Fourth Sunday of Easter
Introduction and Call to Worship
We are the flock of the Good Shepherd whose love for us is undeserved and whose care for us is unending. May our hearts overflow with gratitude and joy as we worship Jesus our Lord, in Spirit and in truth. May we listen carefully to the shepherd of our souls, Jesus.
First Reading Acts 9:36-end
The Christian message was spreading outside Jerusalem, and Peter visited the new Christians and did God’s works amongst them.
Second Reading Revelation 7:9-end
The apostle John has a vision of heaven. He discovers a multitude worshipping God. These are Christians now delivered from the sufferings they had endured and receiving God’s blessings.
Gospel John 10:22-30
Opinion about Jesus was divided amongst the Jews. Many began to demand that he state categorically whether he really was the Messiah they had been awaiting.
HOMILY “I give them eternal life, and they will never perish. No one will snatch them out of my hand.” (John 10:28)
This past week, the UN has warned us that our ongoing loss of natural biodiversity is as much of a threat as climate change. The report by the Intergovernmental Science-Policy Platform on Biodiversity and Ecosystem Services found that nature is being eroded at rates unprecedented in human history, with the jaw-dropping revelation that one million species are currently threatened with extinction. To put it simply, the impact of humanity upon the world over which God gave us dominion is devastating and we are undermining the entire natural infrastructure on which we depend for survival.
In Cambridge a new department has been established to look at the challenges of climate change and identify new ways we can all live in harmony with the natural world rather than our present pattern of using its resources and throwing away so much. They are also looking for innovative ideas that could bridge the gap between our perceived needs and the ability of our world to adapt. The Church faces this challenge in the same way as all other people on planet Earth, but we have a unique voice and could, if we choose to speak into this debate with real conviction, lead change by example. It could be argued it is our destiny as people of faith!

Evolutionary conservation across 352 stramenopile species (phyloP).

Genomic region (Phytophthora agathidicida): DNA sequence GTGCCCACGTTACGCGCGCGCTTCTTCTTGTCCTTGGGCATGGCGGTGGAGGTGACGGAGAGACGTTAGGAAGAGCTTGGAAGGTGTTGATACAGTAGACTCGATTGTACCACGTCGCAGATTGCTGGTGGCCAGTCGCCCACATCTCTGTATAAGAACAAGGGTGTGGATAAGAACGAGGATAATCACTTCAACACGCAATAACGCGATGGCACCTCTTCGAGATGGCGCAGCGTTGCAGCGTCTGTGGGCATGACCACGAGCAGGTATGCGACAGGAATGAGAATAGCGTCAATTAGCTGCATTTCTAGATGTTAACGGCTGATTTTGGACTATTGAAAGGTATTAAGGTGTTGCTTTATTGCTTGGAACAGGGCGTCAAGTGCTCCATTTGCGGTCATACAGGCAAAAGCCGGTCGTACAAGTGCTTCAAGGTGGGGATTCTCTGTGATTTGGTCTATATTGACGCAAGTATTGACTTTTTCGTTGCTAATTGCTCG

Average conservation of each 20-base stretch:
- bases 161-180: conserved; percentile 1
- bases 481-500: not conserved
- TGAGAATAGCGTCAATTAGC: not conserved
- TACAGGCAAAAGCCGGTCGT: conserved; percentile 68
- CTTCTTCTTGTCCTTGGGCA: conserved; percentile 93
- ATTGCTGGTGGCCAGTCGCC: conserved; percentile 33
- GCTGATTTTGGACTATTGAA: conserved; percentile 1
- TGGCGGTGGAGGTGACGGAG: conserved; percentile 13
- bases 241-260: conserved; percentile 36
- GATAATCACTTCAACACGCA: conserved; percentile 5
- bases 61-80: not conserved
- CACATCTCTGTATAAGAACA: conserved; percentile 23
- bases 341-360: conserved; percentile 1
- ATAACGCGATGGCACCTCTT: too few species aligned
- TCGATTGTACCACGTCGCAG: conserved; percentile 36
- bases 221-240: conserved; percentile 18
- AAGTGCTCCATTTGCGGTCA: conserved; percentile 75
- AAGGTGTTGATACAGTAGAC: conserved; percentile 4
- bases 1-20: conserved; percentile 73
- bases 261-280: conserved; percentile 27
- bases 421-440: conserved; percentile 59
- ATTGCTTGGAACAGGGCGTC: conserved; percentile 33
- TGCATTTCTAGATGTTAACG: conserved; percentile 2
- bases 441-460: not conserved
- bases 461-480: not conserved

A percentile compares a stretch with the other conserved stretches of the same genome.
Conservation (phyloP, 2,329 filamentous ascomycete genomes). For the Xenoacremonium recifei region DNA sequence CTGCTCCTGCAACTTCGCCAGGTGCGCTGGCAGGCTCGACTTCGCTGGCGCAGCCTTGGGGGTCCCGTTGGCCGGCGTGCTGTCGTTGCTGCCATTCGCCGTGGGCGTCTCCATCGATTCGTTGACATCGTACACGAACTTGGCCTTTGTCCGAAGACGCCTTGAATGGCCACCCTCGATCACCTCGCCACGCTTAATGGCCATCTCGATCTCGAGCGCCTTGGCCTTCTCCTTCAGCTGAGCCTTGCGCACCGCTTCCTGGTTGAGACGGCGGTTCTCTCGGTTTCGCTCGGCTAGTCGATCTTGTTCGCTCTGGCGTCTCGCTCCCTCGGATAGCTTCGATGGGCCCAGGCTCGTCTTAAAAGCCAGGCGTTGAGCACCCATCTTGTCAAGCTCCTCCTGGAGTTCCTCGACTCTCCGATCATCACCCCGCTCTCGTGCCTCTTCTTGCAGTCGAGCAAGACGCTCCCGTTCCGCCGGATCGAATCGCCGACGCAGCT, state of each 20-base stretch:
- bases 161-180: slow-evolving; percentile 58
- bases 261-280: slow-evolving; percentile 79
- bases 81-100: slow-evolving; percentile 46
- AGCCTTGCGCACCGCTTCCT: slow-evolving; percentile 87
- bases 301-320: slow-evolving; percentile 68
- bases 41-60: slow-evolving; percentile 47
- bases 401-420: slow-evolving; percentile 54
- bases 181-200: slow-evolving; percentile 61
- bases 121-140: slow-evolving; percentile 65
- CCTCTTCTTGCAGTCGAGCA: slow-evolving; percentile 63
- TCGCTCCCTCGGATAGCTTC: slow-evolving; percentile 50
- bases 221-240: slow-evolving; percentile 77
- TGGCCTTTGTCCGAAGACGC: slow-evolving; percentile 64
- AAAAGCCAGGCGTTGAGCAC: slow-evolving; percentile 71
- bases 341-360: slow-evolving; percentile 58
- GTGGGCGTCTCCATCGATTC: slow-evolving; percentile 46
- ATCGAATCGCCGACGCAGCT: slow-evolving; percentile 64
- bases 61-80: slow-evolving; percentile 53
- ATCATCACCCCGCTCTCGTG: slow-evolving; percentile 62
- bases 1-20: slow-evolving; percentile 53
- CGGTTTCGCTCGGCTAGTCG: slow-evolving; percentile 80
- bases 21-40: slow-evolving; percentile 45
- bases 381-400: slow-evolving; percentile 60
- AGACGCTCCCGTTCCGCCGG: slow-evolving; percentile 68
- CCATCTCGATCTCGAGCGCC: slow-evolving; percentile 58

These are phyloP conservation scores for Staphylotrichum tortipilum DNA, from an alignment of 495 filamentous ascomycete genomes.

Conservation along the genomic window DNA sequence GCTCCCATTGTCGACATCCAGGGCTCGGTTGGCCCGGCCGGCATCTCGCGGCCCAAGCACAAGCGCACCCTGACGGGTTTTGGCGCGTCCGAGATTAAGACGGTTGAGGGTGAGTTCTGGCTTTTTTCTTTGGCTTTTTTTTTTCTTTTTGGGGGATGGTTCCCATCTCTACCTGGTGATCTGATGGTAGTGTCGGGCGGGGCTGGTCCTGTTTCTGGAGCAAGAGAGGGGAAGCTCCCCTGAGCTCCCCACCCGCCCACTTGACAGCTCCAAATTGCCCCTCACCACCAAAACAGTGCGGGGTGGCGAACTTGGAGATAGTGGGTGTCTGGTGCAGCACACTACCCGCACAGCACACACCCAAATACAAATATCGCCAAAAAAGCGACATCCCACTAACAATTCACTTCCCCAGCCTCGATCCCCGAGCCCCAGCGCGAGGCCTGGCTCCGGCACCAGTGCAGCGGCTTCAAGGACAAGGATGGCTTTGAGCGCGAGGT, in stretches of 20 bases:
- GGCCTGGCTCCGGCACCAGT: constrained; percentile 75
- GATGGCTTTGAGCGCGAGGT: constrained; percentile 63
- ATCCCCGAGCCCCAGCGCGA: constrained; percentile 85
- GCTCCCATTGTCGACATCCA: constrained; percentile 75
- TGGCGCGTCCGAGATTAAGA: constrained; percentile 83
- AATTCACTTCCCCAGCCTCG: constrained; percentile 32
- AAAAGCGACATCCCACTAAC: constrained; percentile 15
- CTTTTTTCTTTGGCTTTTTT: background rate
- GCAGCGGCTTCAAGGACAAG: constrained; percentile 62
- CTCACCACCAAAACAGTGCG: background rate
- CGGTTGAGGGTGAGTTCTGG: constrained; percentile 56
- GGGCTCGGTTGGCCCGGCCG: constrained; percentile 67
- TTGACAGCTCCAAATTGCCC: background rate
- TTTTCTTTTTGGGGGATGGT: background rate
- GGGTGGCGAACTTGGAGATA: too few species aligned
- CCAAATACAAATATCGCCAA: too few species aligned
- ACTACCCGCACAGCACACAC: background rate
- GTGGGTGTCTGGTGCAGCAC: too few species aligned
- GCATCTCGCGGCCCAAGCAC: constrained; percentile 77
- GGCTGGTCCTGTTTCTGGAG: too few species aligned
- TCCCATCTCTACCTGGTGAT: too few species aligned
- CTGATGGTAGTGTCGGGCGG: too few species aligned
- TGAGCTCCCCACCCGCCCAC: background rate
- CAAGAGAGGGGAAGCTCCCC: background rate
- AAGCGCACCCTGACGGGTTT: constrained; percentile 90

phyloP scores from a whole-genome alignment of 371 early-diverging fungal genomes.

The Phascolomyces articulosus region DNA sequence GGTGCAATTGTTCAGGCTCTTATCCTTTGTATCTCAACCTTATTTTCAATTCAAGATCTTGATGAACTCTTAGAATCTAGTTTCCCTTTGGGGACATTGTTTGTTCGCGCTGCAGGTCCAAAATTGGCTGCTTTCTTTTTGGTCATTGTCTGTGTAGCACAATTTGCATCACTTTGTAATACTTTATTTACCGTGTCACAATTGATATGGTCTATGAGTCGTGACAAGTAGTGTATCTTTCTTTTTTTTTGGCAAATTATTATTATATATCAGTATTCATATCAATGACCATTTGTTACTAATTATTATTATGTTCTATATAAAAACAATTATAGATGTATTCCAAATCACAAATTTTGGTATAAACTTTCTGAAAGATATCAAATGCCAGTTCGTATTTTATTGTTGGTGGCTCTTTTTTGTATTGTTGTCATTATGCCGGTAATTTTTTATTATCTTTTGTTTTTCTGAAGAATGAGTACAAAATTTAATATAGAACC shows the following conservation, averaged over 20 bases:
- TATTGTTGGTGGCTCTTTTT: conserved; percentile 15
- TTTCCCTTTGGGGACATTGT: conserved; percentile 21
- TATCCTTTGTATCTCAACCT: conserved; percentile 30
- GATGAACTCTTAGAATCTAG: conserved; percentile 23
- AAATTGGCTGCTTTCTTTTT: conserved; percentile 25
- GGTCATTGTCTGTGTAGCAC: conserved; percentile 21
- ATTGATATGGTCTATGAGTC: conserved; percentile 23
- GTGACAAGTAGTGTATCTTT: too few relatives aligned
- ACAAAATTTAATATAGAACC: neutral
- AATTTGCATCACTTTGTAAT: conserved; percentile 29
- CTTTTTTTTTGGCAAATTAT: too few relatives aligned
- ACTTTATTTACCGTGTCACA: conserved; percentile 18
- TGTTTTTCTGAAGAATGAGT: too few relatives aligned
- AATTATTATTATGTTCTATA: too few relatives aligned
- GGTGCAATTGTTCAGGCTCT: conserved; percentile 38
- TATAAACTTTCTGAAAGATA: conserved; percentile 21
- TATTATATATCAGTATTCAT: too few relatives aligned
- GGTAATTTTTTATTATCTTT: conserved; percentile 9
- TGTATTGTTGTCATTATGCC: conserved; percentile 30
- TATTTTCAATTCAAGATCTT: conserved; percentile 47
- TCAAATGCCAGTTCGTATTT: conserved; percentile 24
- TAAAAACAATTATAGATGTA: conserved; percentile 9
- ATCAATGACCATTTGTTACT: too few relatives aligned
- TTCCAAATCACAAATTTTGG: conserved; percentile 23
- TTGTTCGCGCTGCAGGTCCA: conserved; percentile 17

But change doesn’t come easy to most people. Sometimes I think it is even harder for people of faith! Yet Jesus tells us that his flock, his sheep listen to his voice and that he leads them to pastures new. Are we listening to him now? Are we willing to change in the face of climate change and natural biodiversity loss? For the Jews of 1st century Palestine, the first five books of scripture, the TORAH or Law was their bedrock. Upon this all their traditions, rules and practices were founded and their hope for the future is magnified in the words of the great patriarchs, the kings and the prophets. At the point in time Jesus walked the road to Jerusalem, teaching, healing and loving, many of the people were longing for a saviour; a king to save them from their desperate plight at the hands of the Romans and renew their faith. So, this morning’s Gospel opens with the Jews crowding around our Lord, desperate for him to announce that he was their long-awaited Messiah, their King! He is reluctant to do so, probably because he knew that many had preconceived ideas of this king-like figure, a mediator, and what they wanted was not who he is! (A bit like when churches appoint new vicars… they have all sorts of ideas about what they want or think they need!)